The buttons and dials are well-placed and intuitive, and I quickly adapted to the layout to the point where I could use my camera without taking my eyes off the viewfinder. The shutter button has very satisfying travel and feedback, as do the other buttons, and the dials are easy to find with your thumb and fingers. Between the grip and the placement of the buttons, it’s clear that Hasselblad has carefully considered the exact dimensions to ensure natural and intuitive use.
Let’s talk about this electronic viewfinder, which is probably the best I’ve used. First, it uses OLED, allowing for infinite contrast ratios. This is backed by 5.76 million dots of resolution and a 60 fps rate. But really, the best part is that huge 1.0x magnification, which is exceptionally large and offers a fantastic shooting experience. If you’re someone who likes to shoot with both eyes open, that means the viewfinder image and what your other eye will see will generally be close in size, making it easier to make composition decisions and moving with the camera. camera without being disoriented.
Let’s turn our attention to the touchscreen. It is both precise and responsive. As we’re so used to high-end smartphone touchscreens, I often find camera touchscreens, which tend to be a little less responsive, a bit boring to use, but not here. Plus, it’s simply a nice screen, making it easy to view images and manage settings.
Interface and usability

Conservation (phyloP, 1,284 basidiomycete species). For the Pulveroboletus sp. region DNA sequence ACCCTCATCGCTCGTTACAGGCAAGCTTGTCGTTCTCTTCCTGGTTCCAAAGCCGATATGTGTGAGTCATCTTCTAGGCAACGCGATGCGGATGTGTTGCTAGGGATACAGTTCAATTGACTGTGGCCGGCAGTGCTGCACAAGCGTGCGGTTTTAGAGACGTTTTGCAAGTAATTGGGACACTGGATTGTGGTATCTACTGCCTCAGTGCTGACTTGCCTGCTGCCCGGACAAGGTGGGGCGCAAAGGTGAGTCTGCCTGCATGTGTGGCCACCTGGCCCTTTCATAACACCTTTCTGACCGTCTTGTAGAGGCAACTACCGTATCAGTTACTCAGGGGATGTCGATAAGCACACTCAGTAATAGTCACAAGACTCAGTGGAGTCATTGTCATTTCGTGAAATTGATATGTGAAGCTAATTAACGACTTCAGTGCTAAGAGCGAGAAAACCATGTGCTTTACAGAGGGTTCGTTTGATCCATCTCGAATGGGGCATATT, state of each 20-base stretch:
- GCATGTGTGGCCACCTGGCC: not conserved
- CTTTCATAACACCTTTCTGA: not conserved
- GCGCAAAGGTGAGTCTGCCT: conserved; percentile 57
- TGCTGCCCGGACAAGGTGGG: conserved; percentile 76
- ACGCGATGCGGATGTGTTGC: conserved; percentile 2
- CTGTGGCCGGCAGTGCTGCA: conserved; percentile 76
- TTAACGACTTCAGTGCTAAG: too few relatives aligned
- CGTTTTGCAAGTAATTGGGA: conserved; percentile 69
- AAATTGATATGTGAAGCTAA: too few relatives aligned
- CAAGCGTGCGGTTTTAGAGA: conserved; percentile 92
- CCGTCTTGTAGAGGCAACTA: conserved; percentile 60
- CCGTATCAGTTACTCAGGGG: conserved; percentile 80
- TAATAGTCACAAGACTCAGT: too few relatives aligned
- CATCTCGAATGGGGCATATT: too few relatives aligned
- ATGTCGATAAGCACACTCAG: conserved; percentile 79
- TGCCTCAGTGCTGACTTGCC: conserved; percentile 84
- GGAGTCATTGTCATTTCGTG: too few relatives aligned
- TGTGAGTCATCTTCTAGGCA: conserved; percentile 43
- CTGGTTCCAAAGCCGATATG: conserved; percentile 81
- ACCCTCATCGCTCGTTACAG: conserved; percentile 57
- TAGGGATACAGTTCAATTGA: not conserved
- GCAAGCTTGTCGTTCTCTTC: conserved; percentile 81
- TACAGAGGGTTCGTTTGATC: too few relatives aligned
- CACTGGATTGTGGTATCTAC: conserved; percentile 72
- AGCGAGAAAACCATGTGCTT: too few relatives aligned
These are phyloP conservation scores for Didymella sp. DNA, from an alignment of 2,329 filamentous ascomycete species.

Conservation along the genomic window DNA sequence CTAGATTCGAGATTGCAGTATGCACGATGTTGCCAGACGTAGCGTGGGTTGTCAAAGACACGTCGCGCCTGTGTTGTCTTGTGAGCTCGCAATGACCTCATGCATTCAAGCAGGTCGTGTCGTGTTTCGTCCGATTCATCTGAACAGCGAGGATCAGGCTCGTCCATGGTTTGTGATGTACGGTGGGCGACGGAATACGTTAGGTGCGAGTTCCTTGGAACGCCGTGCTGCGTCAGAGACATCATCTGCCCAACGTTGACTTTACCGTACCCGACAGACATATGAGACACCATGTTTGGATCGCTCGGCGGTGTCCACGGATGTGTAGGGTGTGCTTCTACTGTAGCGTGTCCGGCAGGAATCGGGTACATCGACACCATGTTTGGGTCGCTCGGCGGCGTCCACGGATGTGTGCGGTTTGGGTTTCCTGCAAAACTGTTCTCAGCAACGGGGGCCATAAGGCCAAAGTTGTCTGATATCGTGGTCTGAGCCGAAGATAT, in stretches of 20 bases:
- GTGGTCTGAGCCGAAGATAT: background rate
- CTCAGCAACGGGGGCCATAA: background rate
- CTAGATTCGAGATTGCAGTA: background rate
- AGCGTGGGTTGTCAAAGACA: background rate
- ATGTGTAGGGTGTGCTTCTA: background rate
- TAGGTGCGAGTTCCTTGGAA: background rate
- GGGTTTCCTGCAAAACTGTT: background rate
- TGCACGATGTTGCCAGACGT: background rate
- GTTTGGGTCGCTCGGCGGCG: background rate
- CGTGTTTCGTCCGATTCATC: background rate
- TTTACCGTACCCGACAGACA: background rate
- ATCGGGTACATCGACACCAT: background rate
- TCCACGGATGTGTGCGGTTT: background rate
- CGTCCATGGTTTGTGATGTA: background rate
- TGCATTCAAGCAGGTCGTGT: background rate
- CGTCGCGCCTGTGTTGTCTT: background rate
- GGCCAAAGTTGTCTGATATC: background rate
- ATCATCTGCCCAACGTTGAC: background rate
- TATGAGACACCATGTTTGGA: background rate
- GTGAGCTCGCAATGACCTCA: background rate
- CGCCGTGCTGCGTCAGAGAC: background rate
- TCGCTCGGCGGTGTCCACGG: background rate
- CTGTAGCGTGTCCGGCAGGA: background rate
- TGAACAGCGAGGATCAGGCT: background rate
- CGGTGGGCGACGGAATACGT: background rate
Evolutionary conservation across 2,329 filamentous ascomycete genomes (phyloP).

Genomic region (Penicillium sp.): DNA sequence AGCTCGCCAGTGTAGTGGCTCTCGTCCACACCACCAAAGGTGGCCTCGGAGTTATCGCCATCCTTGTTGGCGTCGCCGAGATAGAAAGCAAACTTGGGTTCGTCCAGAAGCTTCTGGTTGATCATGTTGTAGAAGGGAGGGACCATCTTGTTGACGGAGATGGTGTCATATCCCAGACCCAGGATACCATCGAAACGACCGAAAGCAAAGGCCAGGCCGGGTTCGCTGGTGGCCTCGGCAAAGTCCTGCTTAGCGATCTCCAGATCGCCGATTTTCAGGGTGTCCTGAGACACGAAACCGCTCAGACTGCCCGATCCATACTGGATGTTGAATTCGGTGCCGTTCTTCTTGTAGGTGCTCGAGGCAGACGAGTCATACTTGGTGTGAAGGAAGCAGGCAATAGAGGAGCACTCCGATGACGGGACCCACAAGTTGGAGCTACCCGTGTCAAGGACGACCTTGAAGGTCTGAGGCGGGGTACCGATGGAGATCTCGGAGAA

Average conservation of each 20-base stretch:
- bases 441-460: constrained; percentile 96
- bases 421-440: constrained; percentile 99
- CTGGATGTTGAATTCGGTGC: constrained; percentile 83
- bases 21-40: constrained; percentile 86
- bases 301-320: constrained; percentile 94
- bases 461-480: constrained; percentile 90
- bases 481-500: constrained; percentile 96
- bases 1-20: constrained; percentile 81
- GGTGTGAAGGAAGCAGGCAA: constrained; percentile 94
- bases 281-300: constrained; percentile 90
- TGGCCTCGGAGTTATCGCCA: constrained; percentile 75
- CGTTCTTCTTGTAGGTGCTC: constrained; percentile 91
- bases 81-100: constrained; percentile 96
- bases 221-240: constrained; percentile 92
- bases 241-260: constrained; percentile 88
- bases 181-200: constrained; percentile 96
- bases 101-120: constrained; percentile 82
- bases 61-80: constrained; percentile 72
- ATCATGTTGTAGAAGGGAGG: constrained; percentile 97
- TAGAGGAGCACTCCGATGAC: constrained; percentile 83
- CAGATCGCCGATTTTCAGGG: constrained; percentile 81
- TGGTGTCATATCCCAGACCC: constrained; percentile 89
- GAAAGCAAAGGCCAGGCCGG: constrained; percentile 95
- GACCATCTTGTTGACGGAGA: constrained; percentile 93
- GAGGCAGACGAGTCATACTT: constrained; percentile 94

I really like the interface. It’s incredibly simple and ensures you’re never lost in a menu rather than the creative process. Right out of the box, I was able to find everything I needed instantly. You can tell Hasselblad put a lot of thought into making everything obvious and accessible. Yes, there’s less customization than some other cameras, but what’s there is laid out in a very logical and easy to navigate way.
A new addition to the X2D 100C is the hinged rear window, which can tilt 40 and 70 degrees for low compositions. It’s always nice to have, as it means you can skip lying on the ground to get a dramatic shot from a low vantage point, and I found myself using it a few times.
Finally, it’s worth mentioning that the overall experience with the camera is simply faster. With the original X1D, I sometimes missed shots because the camera would freeze randomly for a second after pressing the shutter, navigation through things was jerky, and the overall experience just seemed off. Not so here. The X2D 100C has plenty of power both for normal use and for handling those large files, easily zooming in to check focus without lag.
This is another area that has seen major improvement. Hasselblad has opted for a phase detection system this time, and the difference in performance is noticeable. I found it much easier to focus quickly enough to not get in the way of my workflow than with the X1D. Accuracy is also there. In my time with the camera, it didn’t miss a shot.
As you can see, even with my restless puggle and wide open, I could achieve critical concentration. (55mm, 1/125 sec, f/3.4, ISO 400)
On the other hand, the autofocus system is too simple at the moment. I say for now because Hasselblad is planning to introduce features like autofocus and eye tracking, but for now you’re limited to a very simple system with a few spot/area sizes and tracking or a single shot. Of course, people who shoot with a medium format camera that hits 3.3 fps probably aren’t the type to need ultra-advanced AF tracking features, but features like autofocus eye auto will certainly be nice to have. In the meantime, what’s there works fine, though.